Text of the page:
By Drew AIles
By Taylor Boylston
By Bree Davies
By Emerald O'Brien
By Gina Tron
By Jon Solomon
By Drew Ailes
Among the coalition nations engaged in Operation Iraqi Freedom, England is obviously second among equals. When it comes to contemporary music, though, Tony Blair and company have definitely earned bragging rights. Simply put, the UK is producing smarter, more interesting, higher-caliber pop stars than anything the self-declared greatest country on earth has managed of late. Or is that not giving Justin Timberlake a fair shake?
Witness Robbie Williams, who's the shiniest of luminaries in the European Union and beyond, but remains a minor figure in the U.S. of A. The reason usually given for this failure to connect with stateside listeners is his new-world variation on old-world cheekiness, of which there is no better example on Escapology than "Handsome Man," a tune that finds the Robster declaring, "I'm the one who put the 'Brit' in 'celebrity.'" Still, anyone who knows that irony isn't used to press clothes should be able to figure out that he's having a lark, not nominating himself for sainthood -- and for those who are still uncertain, the wry couplet "You can't argue with popularity/ Well, you could, but you'd be wrong" should clear up any confusion. While his egocentrism can get a tad tiresome on occasion (the musically irresistible but lyrically crass "Sexed Up" is a case in point), he's great at oversized gestures like those found in the wonderfully melodramatic "Love Somebody," in which phony passion proves to be even more appealing than the real thing. As a bonus, he's idiosyncratic enough to include "Me and My Monkey," a seven-minutes-plus opus in which Williams's simian companion has an unquenchable desire to see Sheena Easton before he dies. Must've mistaken her for Sheena: Queen of the Jungle.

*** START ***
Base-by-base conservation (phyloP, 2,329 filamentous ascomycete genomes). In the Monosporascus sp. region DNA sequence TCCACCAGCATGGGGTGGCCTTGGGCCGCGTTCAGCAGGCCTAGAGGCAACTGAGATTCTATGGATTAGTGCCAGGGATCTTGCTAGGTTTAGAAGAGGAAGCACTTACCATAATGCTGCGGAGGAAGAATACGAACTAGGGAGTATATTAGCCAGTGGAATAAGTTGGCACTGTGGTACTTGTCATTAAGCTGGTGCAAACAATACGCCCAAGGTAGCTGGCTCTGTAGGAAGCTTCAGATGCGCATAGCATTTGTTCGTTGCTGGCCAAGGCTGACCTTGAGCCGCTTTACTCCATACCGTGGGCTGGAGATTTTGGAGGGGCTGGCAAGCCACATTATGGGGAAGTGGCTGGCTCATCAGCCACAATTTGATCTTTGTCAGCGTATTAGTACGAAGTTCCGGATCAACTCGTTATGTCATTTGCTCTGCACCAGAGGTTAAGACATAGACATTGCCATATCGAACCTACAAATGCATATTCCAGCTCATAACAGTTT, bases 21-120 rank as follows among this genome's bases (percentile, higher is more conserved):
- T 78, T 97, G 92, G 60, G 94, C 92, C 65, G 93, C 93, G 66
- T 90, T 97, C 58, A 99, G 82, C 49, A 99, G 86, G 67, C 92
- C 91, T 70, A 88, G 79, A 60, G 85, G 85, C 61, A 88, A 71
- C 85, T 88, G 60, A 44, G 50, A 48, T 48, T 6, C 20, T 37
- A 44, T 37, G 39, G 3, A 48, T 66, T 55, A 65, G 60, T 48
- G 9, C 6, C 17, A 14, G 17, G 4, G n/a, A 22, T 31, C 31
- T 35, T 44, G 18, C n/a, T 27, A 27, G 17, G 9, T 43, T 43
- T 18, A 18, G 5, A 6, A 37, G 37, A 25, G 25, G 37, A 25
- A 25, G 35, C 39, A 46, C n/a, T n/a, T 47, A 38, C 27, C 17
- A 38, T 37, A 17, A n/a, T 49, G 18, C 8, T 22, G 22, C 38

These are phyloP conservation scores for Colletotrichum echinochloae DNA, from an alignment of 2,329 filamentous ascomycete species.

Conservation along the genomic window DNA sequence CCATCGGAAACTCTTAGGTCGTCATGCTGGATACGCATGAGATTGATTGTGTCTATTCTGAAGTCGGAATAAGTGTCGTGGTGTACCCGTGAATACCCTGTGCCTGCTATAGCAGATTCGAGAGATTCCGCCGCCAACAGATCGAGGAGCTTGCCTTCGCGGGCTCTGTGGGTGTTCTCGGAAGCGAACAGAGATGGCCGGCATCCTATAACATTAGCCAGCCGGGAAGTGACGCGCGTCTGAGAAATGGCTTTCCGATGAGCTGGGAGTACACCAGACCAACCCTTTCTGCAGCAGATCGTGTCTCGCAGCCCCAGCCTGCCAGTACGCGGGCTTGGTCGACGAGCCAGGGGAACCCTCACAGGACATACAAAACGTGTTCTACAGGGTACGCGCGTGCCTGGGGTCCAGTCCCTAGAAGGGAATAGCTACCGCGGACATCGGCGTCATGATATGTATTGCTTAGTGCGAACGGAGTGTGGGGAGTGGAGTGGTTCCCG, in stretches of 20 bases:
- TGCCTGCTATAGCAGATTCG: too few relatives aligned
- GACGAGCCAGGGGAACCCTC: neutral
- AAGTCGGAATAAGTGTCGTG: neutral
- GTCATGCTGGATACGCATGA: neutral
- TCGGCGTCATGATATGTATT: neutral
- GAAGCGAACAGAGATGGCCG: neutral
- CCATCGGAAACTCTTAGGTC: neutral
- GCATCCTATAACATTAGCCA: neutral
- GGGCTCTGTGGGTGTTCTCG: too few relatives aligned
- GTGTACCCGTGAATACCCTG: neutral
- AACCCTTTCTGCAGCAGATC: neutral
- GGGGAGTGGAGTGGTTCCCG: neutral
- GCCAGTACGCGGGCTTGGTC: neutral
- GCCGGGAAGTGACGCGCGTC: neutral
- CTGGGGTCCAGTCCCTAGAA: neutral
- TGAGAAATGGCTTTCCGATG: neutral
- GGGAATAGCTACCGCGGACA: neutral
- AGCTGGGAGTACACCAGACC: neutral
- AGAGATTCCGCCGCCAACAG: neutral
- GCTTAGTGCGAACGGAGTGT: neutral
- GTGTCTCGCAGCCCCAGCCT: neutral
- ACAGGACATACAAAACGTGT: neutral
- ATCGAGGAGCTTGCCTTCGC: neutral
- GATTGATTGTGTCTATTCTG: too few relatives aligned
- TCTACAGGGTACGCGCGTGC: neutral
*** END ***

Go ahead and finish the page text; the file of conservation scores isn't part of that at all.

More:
Unlike the compulsively extroverted Williams, Richard Ashcroft is insular and self-reflective, but with an underpinning of sensuality. In "Check the Meaning," for instance, Muhammad, Allah, Buddha and Jesus Christ take on the female form at the very moment Ashcroft is meditating about love -- a sacrilegious image, perhaps, but one likely to convince a lot of dudes that church isn't so bad after all. Such heavenly themes are commonplace on Human Conditions, which sports songs with titles such as "Paradise," "God in the Numbers," "Lord I've Been Trying" and "The Miracle." Yet if Ashcroft is more an anguished agnostic than a pious apostle, his music regularly reaches for the skies. Lush, layered and meticulous, with woozy hooks and heavily orchestrated psychedelic elements, his tunes constitute aural cathedrals that are frequently thrilling to behold. Like guest Brian Wilson, who arranges his own backing vocals on the casually majestic "Nature is the Law," Ashcroft wants to blow minds, starting with his own. More often than not, he succeeds.
Of course, skills like these don't mean jack in America these days. So until the cycle changes, God save the queen.